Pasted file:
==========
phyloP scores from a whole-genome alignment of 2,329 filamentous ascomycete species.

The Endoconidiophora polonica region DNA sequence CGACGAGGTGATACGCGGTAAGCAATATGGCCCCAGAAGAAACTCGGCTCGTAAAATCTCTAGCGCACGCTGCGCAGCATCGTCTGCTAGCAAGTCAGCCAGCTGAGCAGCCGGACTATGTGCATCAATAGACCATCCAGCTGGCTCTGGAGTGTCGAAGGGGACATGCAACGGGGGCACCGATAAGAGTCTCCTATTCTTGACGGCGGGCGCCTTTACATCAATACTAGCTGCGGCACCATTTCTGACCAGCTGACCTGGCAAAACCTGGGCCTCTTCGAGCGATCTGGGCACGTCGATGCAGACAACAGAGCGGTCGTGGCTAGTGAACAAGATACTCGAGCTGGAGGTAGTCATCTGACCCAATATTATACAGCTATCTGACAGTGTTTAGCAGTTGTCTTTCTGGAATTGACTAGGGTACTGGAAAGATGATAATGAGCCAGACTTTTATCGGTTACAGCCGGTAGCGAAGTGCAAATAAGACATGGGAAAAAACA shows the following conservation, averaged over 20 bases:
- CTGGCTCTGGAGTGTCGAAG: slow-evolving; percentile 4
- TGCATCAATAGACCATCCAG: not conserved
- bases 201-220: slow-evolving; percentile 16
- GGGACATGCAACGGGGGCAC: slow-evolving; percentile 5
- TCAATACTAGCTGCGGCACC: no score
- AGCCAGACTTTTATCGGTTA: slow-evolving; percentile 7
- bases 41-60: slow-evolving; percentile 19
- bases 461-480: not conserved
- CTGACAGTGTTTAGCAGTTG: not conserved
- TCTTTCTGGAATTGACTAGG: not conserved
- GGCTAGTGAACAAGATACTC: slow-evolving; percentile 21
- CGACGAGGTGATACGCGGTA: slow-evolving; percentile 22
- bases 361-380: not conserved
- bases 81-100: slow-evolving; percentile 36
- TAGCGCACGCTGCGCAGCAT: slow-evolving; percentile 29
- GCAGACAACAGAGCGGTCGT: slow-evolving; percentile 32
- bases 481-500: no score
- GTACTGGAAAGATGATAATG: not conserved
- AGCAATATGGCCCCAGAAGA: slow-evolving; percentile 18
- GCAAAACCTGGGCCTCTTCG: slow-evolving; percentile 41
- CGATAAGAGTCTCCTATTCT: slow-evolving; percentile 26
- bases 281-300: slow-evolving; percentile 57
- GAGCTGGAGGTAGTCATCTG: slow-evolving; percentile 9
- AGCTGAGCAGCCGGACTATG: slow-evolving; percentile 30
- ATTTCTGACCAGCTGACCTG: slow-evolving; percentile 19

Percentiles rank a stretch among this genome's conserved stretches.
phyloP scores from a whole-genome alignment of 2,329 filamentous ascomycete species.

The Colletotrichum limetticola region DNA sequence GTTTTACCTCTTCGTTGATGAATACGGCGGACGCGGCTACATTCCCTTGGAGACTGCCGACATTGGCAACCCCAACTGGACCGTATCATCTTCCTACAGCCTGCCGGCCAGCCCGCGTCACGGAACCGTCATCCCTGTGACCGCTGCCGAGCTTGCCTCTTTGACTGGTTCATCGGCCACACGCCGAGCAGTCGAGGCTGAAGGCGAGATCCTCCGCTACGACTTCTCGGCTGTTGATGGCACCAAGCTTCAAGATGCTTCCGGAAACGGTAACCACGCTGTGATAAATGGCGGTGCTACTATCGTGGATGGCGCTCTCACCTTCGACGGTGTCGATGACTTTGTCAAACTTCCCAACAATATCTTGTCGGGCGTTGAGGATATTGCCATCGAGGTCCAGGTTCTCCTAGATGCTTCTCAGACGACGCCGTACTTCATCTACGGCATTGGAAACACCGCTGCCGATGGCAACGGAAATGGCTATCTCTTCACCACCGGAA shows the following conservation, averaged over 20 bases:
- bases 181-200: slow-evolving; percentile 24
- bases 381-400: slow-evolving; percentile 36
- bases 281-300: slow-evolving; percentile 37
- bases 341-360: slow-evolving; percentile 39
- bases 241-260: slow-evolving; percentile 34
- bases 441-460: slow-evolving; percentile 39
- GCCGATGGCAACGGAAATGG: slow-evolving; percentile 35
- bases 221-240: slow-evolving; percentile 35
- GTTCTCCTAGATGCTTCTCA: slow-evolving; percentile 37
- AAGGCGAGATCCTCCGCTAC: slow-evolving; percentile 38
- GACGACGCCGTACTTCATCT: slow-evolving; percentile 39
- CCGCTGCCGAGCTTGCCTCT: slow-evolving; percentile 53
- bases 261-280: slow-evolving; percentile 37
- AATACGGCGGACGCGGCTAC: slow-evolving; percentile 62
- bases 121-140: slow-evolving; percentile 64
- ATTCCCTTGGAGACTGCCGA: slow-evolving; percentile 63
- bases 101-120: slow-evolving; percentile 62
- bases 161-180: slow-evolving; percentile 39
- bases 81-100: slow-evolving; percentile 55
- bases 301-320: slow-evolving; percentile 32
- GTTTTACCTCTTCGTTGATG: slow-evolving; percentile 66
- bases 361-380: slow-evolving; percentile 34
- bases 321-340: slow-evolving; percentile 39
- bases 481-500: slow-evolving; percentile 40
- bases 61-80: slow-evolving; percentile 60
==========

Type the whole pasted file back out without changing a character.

phyloP scores from a whole-genome alignment of 2,329 filamentous ascomycete species.

The Endoconidiophora polonica region DNA sequence CGACGAGGTGATACGCGGTAAGCAATATGGCCCCAGAAGAAACTCGGCTCGTAAAATCTCTAGCGCACGCTGCGCAGCATCGTCTGCTAGCAAGTCAGCCAGCTGAGCAGCCGGACTATGTGCATCAATAGACCATCCAGCTGGCTCTGGAGTGTCGAAGGGGACATGCAACGGGGGCACCGATAAGAGTCTCCTATTCTTGACGGCGGGCGCCTTTACATCAATACTAGCTGCGGCACCATTTCTGACCAGCTGACCTGGCAAAACCTGGGCCTCTTCGAGCGATCTGGGCACGTCGATGCAGACAACAGAGCGGTCGTGGCTAGTGAACAAGATACTCGAGCTGGAGGTAGTCATCTGACCCAATATTATACAGCTATCTGACAGTGTTTAGCAGTTGTCTTTCTGGAATTGACTAGGGTACTGGAAAGATGATAATGAGCCAGACTTTTATCGGTTACAGCCGGTAGCGAAGTGCAAATAAGACATGGGAAAAAACA shows the following conservation, averaged over 20 bases:
- CTGGCTCTGGAGTGTCGAAG: slow-evolving; percentile 4
- TGCATCAATAGACCATCCAG: not conserved
- bases 201-220: slow-evolving; percentile 16
- GGGACATGCAACGGGGGCAC: slow-evolving; percentile 5
- TCAATACTAGCTGCGGCACC: no score
- AGCCAGACTTTTATCGGTTA: slow-evolving; percentile 7
- bases 41-60: slow-evolving; percentile 19
- bases 461-480: not conserved
- CTGACAGTGTTTAGCAGTTG: not conserved
- TCTTTCTGGAATTGACTAGG: not conserved
- GGCTAGTGAACAAGATACTC: slow-evolving; percentile 21
- CGACGAGGTGATACGCGGTA: slow-evolving; percentile 22
- bases 361-380: not conserved
- bases 81-100: slow-evolving; percentile 36
- TAGCGCACGCTGCGCAGCAT: slow-evolving; percentile 29
- GCAGACAACAGAGCGGTCGT: slow-evolving; percentile 32
- bases 481-500: no score
- GTACTGGAAAGATGATAATG: not conserved
- AGCAATATGGCCCCAGAAGA: slow-evolving; percentile 18
- GCAAAACCTGGGCCTCTTCG: slow-evolving; percentile 41
- CGATAAGAGTCTCCTATTCT: slow-evolving; percentile 26
- bases 281-300: slow-evolving; percentile 57
- GAGCTGGAGGTAGTCATCTG: slow-evolving; percentile 9
- AGCTGAGCAGCCGGACTATG: slow-evolving; percentile 30
- ATTTCTGACCAGCTGACCTG: slow-evolving; percentile 19

Percentiles rank a stretch among this genome's conserved stretches.
phyloP scores from a whole-genome alignment of 2,329 filamentous ascomycete species.

The Colletotrichum limetticola region DNA sequence GTTTTACCTCTTCGTTGATGAATACGGCGGACGCGGCTACATTCCCTTGGAGACTGCCGACATTGGCAACCCCAACTGGACCGTATCATCTTCCTACAGCCTGCCGGCCAGCCCGCGTCACGGAACCGTCATCCCTGTGACCGCTGCCGAGCTTGCCTCTTTGACTGGTTCATCGGCCACACGCCGAGCAGTCGAGGCTGAAGGCGAGATCCTCCGCTACGACTTCTCGGCTGTTGATGGCACCAAGCTTCAAGATGCTTCCGGAAACGGTAACCACGCTGTGATAAATGGCGGTGCTACTATCGTGGATGGCGCTCTCACCTTCGACGGTGTCGATGACTTTGTCAAACTTCCCAACAATATCTTGTCGGGCGTTGAGGATATTGCCATCGAGGTCCAGGTTCTCCTAGATGCTTCTCAGACGACGCCGTACTTCATCTACGGCATTGGAAACACCGCTGCCGATGGCAACGGAAATGGCTATCTCTTCACCACCGGAA shows the following conservation, averaged over 20 bases:
- bases 181-200: slow-evolving; percentile 24
- bases 381-400: slow-evolving; percentile 36
- bases 281-300: slow-evolving; percentile 37
- bases 341-360: slow-evolving; percentile 39
- bases 241-260: slow-evolving; percentile 34
- bases 441-460: slow-evolving; percentile 39
- GCCGATGGCAACGGAAATGG: slow-evolving; percentile 35
- bases 221-240: slow-evolving; percentile 35
- GTTCTCCTAGATGCTTCTCA: slow-evolving; percentile 37
- AAGGCGAGATCCTCCGCTAC: slow-evolving; percentile 38
- GACGACGCCGTACTTCATCT: slow-evolving; percentile 39
- CCGCTGCCGAGCTTGCCTCT: slow-evolving; percentile 53
- bases 261-280: slow-evolving; percentile 37
- AATACGGCGGACGCGGCTAC: slow-evolving; percentile 62
- bases 121-140: slow-evolving; percentile 64
- ATTCCCTTGGAGACTGCCGA: slow-evolving; percentile 63
- bases 101-120: slow-evolving; percentile 62
- bases 161-180: slow-evolving; percentile 39
- bases 81-100: slow-evolving; percentile 55
- bases 301-320: slow-evolving; percentile 32
- GTTTTACCTCTTCGTTGATG: slow-evolving; percentile 66
- bases 361-380: slow-evolving; percentile 34
- bases 321-340: slow-evolving; percentile 39
- bases 481-500: slow-evolving; percentile 40
- bases 61-80: slow-evolving; percentile 60